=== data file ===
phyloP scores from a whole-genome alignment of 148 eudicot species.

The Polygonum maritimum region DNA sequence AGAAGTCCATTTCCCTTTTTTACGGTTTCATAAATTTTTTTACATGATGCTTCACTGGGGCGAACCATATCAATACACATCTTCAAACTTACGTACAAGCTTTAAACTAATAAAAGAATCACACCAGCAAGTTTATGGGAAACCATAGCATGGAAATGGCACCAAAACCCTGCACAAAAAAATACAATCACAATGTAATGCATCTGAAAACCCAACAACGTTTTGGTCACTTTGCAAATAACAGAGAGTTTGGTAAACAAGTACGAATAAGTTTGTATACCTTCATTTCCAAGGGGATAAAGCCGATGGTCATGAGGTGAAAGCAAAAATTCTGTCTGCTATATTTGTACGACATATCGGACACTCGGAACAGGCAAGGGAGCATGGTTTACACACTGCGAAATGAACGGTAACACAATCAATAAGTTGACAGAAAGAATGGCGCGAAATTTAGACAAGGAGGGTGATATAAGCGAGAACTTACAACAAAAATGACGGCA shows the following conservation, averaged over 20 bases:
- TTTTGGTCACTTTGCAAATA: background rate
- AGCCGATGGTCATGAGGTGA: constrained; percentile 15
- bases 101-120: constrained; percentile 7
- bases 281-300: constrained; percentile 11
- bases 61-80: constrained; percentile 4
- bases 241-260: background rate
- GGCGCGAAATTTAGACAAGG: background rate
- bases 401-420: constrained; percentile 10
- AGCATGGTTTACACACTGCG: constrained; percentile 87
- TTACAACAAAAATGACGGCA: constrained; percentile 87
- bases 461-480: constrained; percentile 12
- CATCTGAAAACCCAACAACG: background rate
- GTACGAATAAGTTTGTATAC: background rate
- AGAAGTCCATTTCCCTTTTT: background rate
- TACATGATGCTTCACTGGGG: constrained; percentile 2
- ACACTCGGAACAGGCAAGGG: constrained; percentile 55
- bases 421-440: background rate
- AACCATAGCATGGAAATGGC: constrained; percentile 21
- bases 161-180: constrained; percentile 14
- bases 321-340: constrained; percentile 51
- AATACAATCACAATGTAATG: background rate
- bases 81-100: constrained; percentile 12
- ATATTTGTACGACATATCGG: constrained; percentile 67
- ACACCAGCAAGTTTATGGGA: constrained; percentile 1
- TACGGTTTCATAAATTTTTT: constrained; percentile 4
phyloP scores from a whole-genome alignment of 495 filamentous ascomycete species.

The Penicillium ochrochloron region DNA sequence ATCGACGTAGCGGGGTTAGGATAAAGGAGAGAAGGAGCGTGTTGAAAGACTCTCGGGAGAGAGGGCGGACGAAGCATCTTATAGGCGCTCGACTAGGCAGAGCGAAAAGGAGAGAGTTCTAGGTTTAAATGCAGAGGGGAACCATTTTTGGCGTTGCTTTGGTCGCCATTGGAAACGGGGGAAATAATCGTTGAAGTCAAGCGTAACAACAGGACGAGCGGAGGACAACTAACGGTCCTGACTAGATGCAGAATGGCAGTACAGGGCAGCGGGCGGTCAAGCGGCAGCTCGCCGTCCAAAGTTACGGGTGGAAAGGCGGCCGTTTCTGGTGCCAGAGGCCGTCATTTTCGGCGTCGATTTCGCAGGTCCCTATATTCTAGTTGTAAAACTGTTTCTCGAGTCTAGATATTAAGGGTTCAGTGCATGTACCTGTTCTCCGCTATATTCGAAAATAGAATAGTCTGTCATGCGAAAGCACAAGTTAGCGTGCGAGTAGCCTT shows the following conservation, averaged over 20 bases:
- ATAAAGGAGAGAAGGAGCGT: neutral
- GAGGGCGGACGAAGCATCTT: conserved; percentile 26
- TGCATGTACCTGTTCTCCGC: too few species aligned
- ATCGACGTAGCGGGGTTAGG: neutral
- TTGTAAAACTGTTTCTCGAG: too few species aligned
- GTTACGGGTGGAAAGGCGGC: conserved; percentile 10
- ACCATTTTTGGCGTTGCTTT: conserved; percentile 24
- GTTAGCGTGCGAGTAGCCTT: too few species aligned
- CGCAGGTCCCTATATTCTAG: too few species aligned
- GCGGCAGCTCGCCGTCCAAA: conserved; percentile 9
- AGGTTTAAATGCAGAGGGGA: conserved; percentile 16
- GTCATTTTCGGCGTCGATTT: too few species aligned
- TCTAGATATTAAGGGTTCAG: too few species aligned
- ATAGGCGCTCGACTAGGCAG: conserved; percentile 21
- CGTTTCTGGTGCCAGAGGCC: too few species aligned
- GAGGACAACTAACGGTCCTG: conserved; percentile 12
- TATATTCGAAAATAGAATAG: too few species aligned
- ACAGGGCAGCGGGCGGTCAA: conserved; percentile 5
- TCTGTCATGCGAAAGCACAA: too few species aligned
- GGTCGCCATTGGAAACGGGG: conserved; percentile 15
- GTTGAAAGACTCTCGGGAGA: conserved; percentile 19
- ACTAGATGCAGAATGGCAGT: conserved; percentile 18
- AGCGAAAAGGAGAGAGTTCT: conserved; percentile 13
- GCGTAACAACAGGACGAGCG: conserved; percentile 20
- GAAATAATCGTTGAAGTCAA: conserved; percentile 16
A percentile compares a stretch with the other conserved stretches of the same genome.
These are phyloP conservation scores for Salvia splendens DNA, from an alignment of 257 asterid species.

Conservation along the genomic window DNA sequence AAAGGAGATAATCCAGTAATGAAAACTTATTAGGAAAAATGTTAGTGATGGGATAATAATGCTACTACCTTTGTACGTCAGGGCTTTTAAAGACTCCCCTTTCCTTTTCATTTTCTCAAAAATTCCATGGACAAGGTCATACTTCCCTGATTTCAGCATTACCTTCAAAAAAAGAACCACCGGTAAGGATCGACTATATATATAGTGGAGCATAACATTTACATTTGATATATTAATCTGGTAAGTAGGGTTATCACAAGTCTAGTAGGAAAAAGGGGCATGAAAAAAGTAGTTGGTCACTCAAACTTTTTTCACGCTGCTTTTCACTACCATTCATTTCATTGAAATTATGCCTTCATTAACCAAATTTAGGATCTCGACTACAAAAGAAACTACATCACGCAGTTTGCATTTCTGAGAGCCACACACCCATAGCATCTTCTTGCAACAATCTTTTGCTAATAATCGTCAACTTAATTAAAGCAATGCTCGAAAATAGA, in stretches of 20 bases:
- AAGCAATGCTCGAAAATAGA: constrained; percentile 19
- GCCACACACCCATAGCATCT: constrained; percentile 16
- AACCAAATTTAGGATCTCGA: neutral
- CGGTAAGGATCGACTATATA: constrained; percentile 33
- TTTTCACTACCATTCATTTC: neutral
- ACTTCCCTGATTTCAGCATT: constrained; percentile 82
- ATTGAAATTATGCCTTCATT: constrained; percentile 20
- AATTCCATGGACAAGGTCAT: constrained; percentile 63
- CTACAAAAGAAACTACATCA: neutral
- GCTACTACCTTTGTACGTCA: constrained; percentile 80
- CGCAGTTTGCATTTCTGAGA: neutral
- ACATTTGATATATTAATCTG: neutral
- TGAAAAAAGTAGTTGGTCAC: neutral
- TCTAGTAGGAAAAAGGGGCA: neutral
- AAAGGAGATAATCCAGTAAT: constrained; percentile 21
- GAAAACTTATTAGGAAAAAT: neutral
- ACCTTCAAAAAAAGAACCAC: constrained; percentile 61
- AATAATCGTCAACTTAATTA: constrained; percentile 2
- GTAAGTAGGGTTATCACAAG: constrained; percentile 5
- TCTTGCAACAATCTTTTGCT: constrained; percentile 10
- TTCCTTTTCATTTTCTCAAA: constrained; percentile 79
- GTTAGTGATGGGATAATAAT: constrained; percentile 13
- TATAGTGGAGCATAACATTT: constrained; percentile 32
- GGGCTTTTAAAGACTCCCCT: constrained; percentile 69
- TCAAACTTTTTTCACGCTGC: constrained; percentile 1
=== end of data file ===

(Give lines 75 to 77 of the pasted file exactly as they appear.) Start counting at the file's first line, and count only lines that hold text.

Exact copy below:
- AATAATCGTCAACTTAATTA: constrained; percentile 2
- GTAAGTAGGGTTATCACAAG: constrained; percentile 5
- TCTTGCAACAATCTTTTGCT: constrained; percentile 10